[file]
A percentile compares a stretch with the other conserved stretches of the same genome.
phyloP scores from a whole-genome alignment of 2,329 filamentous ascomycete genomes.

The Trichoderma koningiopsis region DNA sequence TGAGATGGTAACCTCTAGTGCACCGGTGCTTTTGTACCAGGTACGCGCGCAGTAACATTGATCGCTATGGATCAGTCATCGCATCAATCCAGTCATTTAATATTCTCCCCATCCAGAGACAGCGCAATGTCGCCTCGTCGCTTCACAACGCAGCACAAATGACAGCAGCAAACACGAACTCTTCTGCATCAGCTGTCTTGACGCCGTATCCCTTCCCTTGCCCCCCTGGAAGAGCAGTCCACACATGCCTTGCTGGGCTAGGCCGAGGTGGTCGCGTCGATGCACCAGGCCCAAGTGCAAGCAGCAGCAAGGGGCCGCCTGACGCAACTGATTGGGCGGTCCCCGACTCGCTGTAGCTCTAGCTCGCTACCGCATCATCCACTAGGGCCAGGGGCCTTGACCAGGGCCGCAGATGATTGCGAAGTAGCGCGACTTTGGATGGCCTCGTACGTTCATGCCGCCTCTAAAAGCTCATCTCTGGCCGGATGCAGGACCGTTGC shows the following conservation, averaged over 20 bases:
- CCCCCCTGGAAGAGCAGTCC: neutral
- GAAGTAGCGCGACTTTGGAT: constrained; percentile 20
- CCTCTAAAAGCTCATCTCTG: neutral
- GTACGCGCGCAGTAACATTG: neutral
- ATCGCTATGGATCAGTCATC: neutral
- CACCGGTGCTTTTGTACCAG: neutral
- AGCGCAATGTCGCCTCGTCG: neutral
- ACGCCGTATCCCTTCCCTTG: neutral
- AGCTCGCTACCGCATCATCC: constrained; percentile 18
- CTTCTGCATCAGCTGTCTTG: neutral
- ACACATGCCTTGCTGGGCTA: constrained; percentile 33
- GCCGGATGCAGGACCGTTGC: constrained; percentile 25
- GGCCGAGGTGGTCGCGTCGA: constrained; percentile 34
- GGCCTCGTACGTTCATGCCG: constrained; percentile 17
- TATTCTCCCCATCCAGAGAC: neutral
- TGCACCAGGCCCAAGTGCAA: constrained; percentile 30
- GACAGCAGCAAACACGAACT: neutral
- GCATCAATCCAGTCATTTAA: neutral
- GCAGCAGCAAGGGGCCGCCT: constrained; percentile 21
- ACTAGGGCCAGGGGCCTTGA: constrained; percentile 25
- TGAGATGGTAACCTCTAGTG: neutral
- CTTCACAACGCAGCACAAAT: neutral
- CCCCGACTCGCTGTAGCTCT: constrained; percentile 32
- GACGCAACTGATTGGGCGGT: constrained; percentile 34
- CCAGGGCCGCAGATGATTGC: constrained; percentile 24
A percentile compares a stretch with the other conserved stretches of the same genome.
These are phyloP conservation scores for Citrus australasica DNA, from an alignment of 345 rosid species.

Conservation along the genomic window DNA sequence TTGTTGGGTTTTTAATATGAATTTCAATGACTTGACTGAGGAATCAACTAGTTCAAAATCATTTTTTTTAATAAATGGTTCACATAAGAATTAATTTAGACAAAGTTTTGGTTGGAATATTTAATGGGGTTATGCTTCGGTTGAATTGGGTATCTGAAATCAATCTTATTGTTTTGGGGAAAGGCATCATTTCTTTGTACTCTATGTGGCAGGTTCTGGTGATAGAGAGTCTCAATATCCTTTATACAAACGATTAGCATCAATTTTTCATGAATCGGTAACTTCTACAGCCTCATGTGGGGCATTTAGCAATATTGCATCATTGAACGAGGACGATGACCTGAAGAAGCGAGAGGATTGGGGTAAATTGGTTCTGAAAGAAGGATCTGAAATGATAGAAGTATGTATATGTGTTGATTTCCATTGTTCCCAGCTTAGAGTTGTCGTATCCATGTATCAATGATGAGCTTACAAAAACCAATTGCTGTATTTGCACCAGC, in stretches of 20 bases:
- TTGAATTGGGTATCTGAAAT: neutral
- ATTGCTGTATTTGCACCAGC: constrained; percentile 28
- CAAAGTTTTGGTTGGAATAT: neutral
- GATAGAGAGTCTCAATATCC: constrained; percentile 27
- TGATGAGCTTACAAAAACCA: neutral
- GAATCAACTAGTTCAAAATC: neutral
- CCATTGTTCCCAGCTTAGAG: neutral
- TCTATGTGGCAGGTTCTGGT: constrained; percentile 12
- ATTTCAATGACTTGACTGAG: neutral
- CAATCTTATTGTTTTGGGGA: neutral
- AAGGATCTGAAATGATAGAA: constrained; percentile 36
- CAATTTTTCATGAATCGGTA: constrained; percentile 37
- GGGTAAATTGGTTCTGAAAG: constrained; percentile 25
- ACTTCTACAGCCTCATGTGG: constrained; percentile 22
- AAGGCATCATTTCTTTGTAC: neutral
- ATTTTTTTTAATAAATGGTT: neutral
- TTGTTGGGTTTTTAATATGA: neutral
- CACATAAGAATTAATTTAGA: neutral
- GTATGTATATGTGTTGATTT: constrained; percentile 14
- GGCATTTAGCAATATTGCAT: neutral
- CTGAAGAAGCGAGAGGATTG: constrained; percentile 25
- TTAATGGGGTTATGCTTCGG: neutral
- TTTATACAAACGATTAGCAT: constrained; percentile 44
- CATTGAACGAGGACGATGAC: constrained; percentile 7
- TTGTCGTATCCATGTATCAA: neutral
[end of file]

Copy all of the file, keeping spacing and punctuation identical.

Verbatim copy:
A percentile compares a stretch with the other conserved stretches of the same genome.
phyloP scores from a whole-genome alignment of 2,329 filamentous ascomycete genomes.

The Trichoderma koningiopsis region DNA sequence TGAGATGGTAACCTCTAGTGCACCGGTGCTTTTGTACCAGGTACGCGCGCAGTAACATTGATCGCTATGGATCAGTCATCGCATCAATCCAGTCATTTAATATTCTCCCCATCCAGAGACAGCGCAATGTCGCCTCGTCGCTTCACAACGCAGCACAAATGACAGCAGCAAACACGAACTCTTCTGCATCAGCTGTCTTGACGCCGTATCCCTTCCCTTGCCCCCCTGGAAGAGCAGTCCACACATGCCTTGCTGGGCTAGGCCGAGGTGGTCGCGTCGATGCACCAGGCCCAAGTGCAAGCAGCAGCAAGGGGCCGCCTGACGCAACTGATTGGGCGGTCCCCGACTCGCTGTAGCTCTAGCTCGCTACCGCATCATCCACTAGGGCCAGGGGCCTTGACCAGGGCCGCAGATGATTGCGAAGTAGCGCGACTTTGGATGGCCTCGTACGTTCATGCCGCCTCTAAAAGCTCATCTCTGGCCGGATGCAGGACCGTTGC shows the following conservation, averaged over 20 bases:
- CCCCCCTGGAAGAGCAGTCC: neutral
- GAAGTAGCGCGACTTTGGAT: constrained; percentile 20
- CCTCTAAAAGCTCATCTCTG: neutral
- GTACGCGCGCAGTAACATTG: neutral
- ATCGCTATGGATCAGTCATC: neutral
- CACCGGTGCTTTTGTACCAG: neutral
- AGCGCAATGTCGCCTCGTCG: neutral
- ACGCCGTATCCCTTCCCTTG: neutral
- AGCTCGCTACCGCATCATCC: constrained; percentile 18
- CTTCTGCATCAGCTGTCTTG: neutral
- ACACATGCCTTGCTGGGCTA: constrained; percentile 33
- GCCGGATGCAGGACCGTTGC: constrained; percentile 25
- GGCCGAGGTGGTCGCGTCGA: constrained; percentile 34
- GGCCTCGTACGTTCATGCCG: constrained; percentile 17
- TATTCTCCCCATCCAGAGAC: neutral
- TGCACCAGGCCCAAGTGCAA: constrained; percentile 30
- GACAGCAGCAAACACGAACT: neutral
- GCATCAATCCAGTCATTTAA: neutral
- GCAGCAGCAAGGGGCCGCCT: constrained; percentile 21
- ACTAGGGCCAGGGGCCTTGA: constrained; percentile 25
- TGAGATGGTAACCTCTAGTG: neutral
- CTTCACAACGCAGCACAAAT: neutral
- CCCCGACTCGCTGTAGCTCT: constrained; percentile 32
- GACGCAACTGATTGGGCGGT: constrained; percentile 34
- CCAGGGCCGCAGATGATTGC: constrained; percentile 24
A percentile compares a stretch with the other conserved stretches of the same genome.
These are phyloP conservation scores for Citrus australasica DNA, from an alignment of 345 rosid species.

Conservation along the genomic window DNA sequence TTGTTGGGTTTTTAATATGAATTTCAATGACTTGACTGAGGAATCAACTAGTTCAAAATCATTTTTTTTAATAAATGGTTCACATAAGAATTAATTTAGACAAAGTTTTGGTTGGAATATTTAATGGGGTTATGCTTCGGTTGAATTGGGTATCTGAAATCAATCTTATTGTTTTGGGGAAAGGCATCATTTCTTTGTACTCTATGTGGCAGGTTCTGGTGATAGAGAGTCTCAATATCCTTTATACAAACGATTAGCATCAATTTTTCATGAATCGGTAACTTCTACAGCCTCATGTGGGGCATTTAGCAATATTGCATCATTGAACGAGGACGATGACCTGAAGAAGCGAGAGGATTGGGGTAAATTGGTTCTGAAAGAAGGATCTGAAATGATAGAAGTATGTATATGTGTTGATTTCCATTGTTCCCAGCTTAGAGTTGTCGTATCCATGTATCAATGATGAGCTTACAAAAACCAATTGCTGTATTTGCACCAGC, in stretches of 20 bases:
- TTGAATTGGGTATCTGAAAT: neutral
- ATTGCTGTATTTGCACCAGC: constrained; percentile 28
- CAAAGTTTTGGTTGGAATAT: neutral
- GATAGAGAGTCTCAATATCC: constrained; percentile 27
- TGATGAGCTTACAAAAACCA: neutral
- GAATCAACTAGTTCAAAATC: neutral
- CCATTGTTCCCAGCTTAGAG: neutral
- TCTATGTGGCAGGTTCTGGT: constrained; percentile 12
- ATTTCAATGACTTGACTGAG: neutral
- CAATCTTATTGTTTTGGGGA: neutral
- AAGGATCTGAAATGATAGAA: constrained; percentile 36
- CAATTTTTCATGAATCGGTA: constrained; percentile 37
- GGGTAAATTGGTTCTGAAAG: constrained; percentile 25
- ACTTCTACAGCCTCATGTGG: constrained; percentile 22
- AAGGCATCATTTCTTTGTAC: neutral
- ATTTTTTTTAATAAATGGTT: neutral
- TTGTTGGGTTTTTAATATGA: neutral
- CACATAAGAATTAATTTAGA: neutral
- GTATGTATATGTGTTGATTT: constrained; percentile 14
- GGCATTTAGCAATATTGCAT: neutral
- CTGAAGAAGCGAGAGGATTG: constrained; percentile 25
- TTAATGGGGTTATGCTTCGG: neutral
- TTTATACAAACGATTAGCAT: constrained; percentile 44
- CATTGAACGAGGACGATGAC: constrained; percentile 7
- TTGTCGTATCCATGTATCAA: neutral